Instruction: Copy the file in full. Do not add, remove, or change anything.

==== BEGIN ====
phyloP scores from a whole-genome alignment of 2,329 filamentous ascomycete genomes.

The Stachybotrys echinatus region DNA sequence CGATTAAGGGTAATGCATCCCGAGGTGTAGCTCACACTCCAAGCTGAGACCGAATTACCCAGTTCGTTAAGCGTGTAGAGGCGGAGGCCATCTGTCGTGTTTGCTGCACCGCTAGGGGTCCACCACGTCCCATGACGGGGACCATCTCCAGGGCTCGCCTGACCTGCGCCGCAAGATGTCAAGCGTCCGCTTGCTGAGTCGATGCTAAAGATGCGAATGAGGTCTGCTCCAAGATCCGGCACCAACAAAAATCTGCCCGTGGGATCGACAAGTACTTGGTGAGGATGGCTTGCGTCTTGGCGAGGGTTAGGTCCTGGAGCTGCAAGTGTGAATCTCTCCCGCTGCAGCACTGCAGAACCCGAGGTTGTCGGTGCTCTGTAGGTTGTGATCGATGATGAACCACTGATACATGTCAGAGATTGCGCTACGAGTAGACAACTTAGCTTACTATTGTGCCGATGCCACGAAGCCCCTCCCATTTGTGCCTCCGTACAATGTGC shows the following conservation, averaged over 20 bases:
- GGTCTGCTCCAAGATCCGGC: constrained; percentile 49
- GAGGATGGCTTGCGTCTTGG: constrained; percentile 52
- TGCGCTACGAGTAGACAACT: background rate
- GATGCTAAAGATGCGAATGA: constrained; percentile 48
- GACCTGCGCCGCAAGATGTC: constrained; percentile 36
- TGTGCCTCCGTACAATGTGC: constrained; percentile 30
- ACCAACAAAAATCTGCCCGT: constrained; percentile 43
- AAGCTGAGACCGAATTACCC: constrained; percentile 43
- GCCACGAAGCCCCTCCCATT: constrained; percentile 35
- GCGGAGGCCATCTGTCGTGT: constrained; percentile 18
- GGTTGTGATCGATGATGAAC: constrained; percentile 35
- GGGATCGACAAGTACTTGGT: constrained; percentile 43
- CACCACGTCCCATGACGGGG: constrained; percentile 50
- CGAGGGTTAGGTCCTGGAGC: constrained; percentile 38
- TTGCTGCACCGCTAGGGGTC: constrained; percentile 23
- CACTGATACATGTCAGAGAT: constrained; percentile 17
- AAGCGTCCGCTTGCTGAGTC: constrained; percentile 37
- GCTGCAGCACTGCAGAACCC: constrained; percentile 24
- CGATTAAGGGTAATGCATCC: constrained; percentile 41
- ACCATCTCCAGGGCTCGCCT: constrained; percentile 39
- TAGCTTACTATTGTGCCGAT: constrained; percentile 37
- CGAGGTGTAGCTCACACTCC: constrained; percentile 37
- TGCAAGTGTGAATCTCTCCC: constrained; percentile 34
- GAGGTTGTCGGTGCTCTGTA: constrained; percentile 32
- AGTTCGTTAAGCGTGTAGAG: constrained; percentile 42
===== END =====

phyloP scores from a whole-genome alignment of 2,329 filamentous ascomycete genomes.

The Stachybotrys echinatus region DNA sequence CGATTAAGGGTAATGCATCCCGAGGTGTAGCTCACACTCCAAGCTGAGACCGAATTACCCAGTTCGTTAAGCGTGTAGAGGCGGAGGCCATCTGTCGTGTTTGCTGCACCGCTAGGGGTCCACCACGTCCCATGACGGGGACCATCTCCAGGGCTCGCCTGACCTGCGCCGCAAGATGTCAAGCGTCCGCTTGCTGAGTCGATGCTAAAGATGCGAATGAGGTCTGCTCCAAGATCCGGCACCAACAAAAATCTGCCCGTGGGATCGACAAGTACTTGGTGAGGATGGCTTGCGTCTTGGCGAGGGTTAGGTCCTGGAGCTGCAAGTGTGAATCTCTCCCGCTGCAGCACTGCAGAACCCGAGGTTGTCGGTGCTCTGTAGGTTGTGATCGATGATGAACCACTGATACATGTCAGAGATTGCGCTACGAGTAGACAACTTAGCTTACTATTGTGCCGATGCCACGAAGCCCCTCCCATTTGTGCCTCCGTACAATGTGC shows the following conservation, averaged over 20 bases:
- GGTCTGCTCCAAGATCCGGC: constrained; percentile 49
- GAGGATGGCTTGCGTCTTGG: constrained; percentile 52
- TGCGCTACGAGTAGACAACT: background rate
- GATGCTAAAGATGCGAATGA: constrained; percentile 48
- GACCTGCGCCGCAAGATGTC: constrained; percentile 36
- TGTGCCTCCGTACAATGTGC: constrained; percentile 30
- ACCAACAAAAATCTGCCCGT: constrained; percentile 43
- AAGCTGAGACCGAATTACCC: constrained; percentile 43
- GCCACGAAGCCCCTCCCATT: constrained; percentile 35
- GCGGAGGCCATCTGTCGTGT: constrained; percentile 18
- GGTTGTGATCGATGATGAAC: constrained; percentile 35
- GGGATCGACAAGTACTTGGT: constrained; percentile 43
- CACCACGTCCCATGACGGGG: constrained; percentile 50
- CGAGGGTTAGGTCCTGGAGC: constrained; percentile 38
- TTGCTGCACCGCTAGGGGTC: constrained; percentile 23
- CACTGATACATGTCAGAGAT: constrained; percentile 17
- AAGCGTCCGCTTGCTGAGTC: constrained; percentile 37
- GCTGCAGCACTGCAGAACCC: constrained; percentile 24
- CGATTAAGGGTAATGCATCC: constrained; percentile 41
- ACCATCTCCAGGGCTCGCCT: constrained; percentile 39
- TAGCTTACTATTGTGCCGAT: constrained; percentile 37
- CGAGGTGTAGCTCACACTCC: constrained; percentile 37
- TGCAAGTGTGAATCTCTCCC: constrained; percentile 34
- GAGGTTGTCGGTGCTCTGTA: constrained; percentile 32
- AGTTCGTTAAGCGTGTAGAG: constrained; percentile 42